I know no queen but the Queen in the North whose name is Stark — and who has been right for much of these last two seasons of Game of Thrones.
I’ve spent all eight seasons of Game of Thrones on Team Sansa.
Granted, it was easy to do so as a book reader, where I’d seen her arc in the capable and careful hands of George R.R. Martin and therefore knew where she was headed.
Like Sansa of the early seasons, I live for a romantic subplot (or main plot) in all my storytelling. Like her, I’d like life to be a song — though similarly to her, I’ve learned that it isn’t. As someone with terrible hand-eye coordination and a deep-rooted hate of cardio, I’d never survive as Arya, but I like to think I could have the kind of strength Sansa exhibits throughout the series — one which relies on cunning, patience and a clear-eyed look at the long game.
It hasn’t been an easy road for Sansa or for those of us who are fans of hers. She’s spent much of her time on the show maligned for not being a traditional fighter, mocked for her innocence and naiveté, and hated for the way in which she was forced to play the game to stay alive.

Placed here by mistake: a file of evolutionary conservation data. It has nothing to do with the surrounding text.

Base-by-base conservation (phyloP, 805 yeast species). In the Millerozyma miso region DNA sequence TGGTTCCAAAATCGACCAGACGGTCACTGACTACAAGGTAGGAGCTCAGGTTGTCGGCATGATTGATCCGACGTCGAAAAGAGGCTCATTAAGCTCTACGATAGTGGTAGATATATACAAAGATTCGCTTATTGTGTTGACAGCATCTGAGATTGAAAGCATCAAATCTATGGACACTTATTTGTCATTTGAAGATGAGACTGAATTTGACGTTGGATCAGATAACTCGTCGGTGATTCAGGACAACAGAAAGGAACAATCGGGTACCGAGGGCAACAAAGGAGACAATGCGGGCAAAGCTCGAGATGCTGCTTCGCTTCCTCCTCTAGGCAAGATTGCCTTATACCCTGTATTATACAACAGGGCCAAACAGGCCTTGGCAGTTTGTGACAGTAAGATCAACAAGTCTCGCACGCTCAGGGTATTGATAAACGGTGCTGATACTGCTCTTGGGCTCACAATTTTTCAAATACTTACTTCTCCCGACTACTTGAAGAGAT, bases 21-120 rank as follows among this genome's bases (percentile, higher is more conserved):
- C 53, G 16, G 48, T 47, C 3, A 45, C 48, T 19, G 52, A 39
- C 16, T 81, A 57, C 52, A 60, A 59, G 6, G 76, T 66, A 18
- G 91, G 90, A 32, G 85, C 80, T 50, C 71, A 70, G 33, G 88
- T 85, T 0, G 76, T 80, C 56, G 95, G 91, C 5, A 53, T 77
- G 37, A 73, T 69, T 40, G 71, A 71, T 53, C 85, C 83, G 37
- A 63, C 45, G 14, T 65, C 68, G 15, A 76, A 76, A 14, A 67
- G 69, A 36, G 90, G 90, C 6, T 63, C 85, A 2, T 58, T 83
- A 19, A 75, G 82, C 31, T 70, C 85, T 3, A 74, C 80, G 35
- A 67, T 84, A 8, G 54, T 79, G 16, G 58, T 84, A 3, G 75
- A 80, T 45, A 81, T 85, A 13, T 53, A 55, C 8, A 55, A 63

But all that began to change in season 7, when she was freed from her abuser and captor, took back ownership of her own story while also taking back her home in the process.
So, despite my misgivings with certain choices in both seasons 7 and 8 of Game of Thrones, one of my constant sources of delight has been seeing Sansa prove herself as one of the best players of the game and the smartest person in any given room she’s in.
Sansa’s arc, among other things, has been about highlighting the fact that there are different strengths valuable outside of physical strength. No, Sansa could not have defeated The Night King as Arya had, but it is largely because of her that they even had a Winterfell in which to make their last stand along with the food and the provisions to provide their support.
After all, armies don’t exist out of nowhere — they must be led, bred and fed. It is because of Sansa that the latter of these three — having soldiers and feeding these soldiers — was even possible.
In fact, there have been five episodes of Game of Thrones this season, and so far I feel like each of them could be a variation on the title — “The one where Sansa was right,” and then fill in the blank of what she was right about.